'I know not where to begin to speak to thee, Pierre; and yet my soul o'erbrims in me.'
'From my heart's depths, I love and reverence thee; and feel for thee, backward and forward, through all eternity!'
'Oh, Pierre, canst thou not cure in me this dreaminess, this bewilderingness I feel? My poor head swims and swims and will not pause. My life cannot last long thus; I am too full without discharge. Conjure tears for me, Pierre; that my heart may not break with the present feeling,—more death-like to me than all my grief gone by!'
'Ye thirst-slaking evening skies, ye hilly dews and mists, distil your moisture here! The bolt hath passed; why comes not the following shower?—Make her to weep!'
Then her head sought his support; and big drops fell on him; and anon, Isabel gently slid her head from him, and sat a little composedly beside him.
'If thou feelest in endless arrears of thought to me, my sister; so do I feel toward thee. I too, scarce know what I should speak to thee. But when thou lookest on me, my sister, thou beholdest one, who in his soul hath taken vows immutable, to be to thee, in all respects, and to the uttermost bounds and possibilities of Fate, thy protecting and all-acknowledging brother!'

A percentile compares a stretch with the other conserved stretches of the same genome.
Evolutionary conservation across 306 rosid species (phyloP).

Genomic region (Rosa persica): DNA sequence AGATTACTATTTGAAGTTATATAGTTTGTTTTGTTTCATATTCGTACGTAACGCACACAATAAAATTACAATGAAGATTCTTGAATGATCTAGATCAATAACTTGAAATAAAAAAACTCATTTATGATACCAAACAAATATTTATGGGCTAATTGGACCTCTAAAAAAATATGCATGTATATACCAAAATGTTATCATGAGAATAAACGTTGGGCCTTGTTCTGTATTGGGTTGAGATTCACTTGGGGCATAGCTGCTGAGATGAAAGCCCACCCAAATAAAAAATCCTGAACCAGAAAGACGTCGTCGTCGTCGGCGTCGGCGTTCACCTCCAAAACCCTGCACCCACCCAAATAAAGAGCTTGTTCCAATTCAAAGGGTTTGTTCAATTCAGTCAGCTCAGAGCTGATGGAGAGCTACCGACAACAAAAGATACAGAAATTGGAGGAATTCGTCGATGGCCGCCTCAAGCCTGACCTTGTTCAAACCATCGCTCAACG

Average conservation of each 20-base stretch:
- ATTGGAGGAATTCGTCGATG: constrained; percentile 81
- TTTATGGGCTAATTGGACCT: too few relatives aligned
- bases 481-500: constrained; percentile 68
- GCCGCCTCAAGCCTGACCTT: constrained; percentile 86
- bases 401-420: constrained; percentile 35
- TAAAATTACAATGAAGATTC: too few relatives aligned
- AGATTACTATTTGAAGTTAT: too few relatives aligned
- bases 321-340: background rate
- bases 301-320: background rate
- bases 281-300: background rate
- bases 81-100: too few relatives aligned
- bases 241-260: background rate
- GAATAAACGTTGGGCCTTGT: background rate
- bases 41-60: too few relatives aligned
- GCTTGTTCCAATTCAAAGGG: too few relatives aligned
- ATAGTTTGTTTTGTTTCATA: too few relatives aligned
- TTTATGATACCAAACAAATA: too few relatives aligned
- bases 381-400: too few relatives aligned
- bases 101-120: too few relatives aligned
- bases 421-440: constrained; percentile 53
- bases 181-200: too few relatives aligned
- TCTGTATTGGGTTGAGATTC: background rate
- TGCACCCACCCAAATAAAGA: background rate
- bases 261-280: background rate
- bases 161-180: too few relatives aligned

'Not mere sounds of common words, but inmost tones of my heart's deepest melodies should now be audible to thee. Thou speakest to a human thing, but something heavenly should answer thee;—some flute heard in the air should answer thee; for sure thy most undreamed-of accents, Pierre, sure they have not been unheard on high. Blessings that are imageless to all mortal fancyings, these shall be thine for this.'
'Blessing like to thine, doth but recoil and bless homeward to the heart that uttered it. I cannot bless thee, my sister, as thou dost bless thyself in blessing my un-